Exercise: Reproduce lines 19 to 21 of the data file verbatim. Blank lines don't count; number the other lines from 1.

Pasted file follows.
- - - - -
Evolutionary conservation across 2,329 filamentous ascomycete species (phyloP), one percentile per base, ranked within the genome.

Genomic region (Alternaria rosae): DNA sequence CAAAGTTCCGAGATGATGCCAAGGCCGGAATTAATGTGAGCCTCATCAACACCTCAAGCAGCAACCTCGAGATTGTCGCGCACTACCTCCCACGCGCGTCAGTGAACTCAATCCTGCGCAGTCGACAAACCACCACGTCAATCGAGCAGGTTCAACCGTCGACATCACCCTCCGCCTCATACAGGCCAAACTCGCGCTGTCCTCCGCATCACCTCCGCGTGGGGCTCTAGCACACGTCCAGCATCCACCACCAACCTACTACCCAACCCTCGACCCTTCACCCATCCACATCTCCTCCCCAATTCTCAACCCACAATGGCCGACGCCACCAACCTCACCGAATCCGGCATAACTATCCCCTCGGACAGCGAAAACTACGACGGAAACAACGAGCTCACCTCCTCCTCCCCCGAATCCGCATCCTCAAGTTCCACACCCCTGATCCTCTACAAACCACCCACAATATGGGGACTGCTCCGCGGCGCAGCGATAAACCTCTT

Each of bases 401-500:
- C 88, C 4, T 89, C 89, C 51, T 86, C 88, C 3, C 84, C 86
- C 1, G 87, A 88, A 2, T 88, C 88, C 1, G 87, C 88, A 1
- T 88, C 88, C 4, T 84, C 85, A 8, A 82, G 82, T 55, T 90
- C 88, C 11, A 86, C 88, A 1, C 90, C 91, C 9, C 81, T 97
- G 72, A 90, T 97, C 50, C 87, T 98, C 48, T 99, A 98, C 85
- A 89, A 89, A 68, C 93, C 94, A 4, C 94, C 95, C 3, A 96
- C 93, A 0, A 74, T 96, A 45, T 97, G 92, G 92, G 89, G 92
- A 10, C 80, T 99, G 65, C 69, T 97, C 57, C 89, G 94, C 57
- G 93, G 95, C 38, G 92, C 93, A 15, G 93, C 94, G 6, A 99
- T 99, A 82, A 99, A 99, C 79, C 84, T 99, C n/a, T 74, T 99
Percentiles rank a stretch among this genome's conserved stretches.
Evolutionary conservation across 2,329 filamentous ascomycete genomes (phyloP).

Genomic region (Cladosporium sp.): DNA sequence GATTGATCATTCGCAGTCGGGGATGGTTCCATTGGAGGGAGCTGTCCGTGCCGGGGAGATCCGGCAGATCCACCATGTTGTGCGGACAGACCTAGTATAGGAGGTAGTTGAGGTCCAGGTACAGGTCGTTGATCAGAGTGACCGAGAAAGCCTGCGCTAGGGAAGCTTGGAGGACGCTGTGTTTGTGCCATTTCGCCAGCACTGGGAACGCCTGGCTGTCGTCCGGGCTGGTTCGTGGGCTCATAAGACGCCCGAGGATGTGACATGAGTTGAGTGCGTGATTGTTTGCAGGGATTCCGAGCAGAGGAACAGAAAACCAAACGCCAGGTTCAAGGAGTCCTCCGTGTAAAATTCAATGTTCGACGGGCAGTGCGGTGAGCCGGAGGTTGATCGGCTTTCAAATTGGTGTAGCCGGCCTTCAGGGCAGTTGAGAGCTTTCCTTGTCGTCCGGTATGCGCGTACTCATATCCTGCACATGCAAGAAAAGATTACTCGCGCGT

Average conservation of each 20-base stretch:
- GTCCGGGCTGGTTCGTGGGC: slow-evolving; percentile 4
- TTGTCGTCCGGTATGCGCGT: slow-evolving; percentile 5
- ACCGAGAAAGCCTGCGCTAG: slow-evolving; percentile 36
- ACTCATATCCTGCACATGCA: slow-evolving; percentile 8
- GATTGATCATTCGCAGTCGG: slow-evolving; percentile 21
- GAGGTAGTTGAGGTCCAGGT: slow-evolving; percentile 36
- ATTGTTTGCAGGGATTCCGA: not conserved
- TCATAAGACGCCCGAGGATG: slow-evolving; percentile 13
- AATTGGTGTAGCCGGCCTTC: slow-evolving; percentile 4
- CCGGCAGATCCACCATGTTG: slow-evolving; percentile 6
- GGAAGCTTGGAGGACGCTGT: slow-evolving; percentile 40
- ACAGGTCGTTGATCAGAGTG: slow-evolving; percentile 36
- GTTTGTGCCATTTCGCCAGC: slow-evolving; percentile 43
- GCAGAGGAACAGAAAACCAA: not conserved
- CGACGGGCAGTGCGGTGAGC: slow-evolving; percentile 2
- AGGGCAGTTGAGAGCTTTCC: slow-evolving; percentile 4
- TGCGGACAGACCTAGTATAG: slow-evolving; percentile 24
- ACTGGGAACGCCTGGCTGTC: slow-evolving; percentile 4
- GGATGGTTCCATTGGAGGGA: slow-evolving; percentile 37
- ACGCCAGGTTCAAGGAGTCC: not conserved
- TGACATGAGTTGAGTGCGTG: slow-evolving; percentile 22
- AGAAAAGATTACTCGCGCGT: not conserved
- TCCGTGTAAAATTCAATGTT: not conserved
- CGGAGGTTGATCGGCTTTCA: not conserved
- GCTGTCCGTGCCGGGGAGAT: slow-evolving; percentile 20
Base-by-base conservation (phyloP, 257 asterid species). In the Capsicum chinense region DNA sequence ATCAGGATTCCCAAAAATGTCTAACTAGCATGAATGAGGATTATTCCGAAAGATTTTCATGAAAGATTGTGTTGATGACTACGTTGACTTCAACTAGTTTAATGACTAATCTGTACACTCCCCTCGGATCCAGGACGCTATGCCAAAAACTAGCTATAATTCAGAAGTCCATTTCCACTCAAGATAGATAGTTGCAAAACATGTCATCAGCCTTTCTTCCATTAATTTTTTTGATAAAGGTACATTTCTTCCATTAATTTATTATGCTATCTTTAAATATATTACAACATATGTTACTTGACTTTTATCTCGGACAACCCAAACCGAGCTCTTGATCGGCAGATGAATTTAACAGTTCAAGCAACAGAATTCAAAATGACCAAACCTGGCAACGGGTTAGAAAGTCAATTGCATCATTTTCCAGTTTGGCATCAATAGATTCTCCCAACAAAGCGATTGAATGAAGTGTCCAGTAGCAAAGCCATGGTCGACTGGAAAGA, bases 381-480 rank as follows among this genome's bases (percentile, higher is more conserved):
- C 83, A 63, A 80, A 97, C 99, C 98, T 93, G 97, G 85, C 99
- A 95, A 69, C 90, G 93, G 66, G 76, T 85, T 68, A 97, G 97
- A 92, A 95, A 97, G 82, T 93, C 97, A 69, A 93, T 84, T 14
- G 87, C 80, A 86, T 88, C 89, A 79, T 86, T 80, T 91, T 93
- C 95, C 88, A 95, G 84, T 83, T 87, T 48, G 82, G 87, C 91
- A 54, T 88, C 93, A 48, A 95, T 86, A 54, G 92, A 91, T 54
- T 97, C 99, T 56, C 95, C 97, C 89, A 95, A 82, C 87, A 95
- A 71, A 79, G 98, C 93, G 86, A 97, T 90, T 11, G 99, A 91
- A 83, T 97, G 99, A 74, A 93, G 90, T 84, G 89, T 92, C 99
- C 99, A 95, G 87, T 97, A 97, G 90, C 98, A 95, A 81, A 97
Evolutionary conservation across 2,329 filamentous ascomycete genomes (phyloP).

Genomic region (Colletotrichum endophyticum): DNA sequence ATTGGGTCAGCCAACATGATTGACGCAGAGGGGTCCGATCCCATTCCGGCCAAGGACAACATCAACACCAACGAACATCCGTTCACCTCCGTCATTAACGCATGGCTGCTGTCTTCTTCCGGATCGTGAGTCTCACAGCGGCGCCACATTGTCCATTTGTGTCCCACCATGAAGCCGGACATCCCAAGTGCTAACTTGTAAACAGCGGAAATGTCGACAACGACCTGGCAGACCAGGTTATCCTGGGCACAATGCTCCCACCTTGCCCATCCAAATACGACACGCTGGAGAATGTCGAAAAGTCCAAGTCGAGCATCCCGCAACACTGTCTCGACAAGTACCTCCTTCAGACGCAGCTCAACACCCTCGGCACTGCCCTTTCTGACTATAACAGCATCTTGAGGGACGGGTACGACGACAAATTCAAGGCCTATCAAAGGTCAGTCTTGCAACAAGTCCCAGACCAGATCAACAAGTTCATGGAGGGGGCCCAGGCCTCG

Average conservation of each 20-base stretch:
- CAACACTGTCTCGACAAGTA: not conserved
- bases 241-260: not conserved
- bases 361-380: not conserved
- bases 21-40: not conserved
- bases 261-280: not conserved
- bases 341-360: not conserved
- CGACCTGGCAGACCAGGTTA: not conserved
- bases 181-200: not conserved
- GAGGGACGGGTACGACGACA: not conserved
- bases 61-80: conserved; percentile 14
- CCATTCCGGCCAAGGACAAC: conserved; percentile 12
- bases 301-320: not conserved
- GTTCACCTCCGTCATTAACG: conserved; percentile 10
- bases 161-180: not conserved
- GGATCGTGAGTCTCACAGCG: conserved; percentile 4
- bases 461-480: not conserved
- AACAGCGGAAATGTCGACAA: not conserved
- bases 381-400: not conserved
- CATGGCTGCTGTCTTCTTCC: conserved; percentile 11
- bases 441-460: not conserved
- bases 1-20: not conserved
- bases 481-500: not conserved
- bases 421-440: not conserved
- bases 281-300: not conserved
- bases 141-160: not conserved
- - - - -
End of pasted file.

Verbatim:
- TTGTCGTCCGGTATGCGCGT: slow-evolving; percentile 5
- ACCGAGAAAGCCTGCGCTAG: slow-evolving; percentile 36
- ACTCATATCCTGCACATGCA: slow-evolving; percentile 8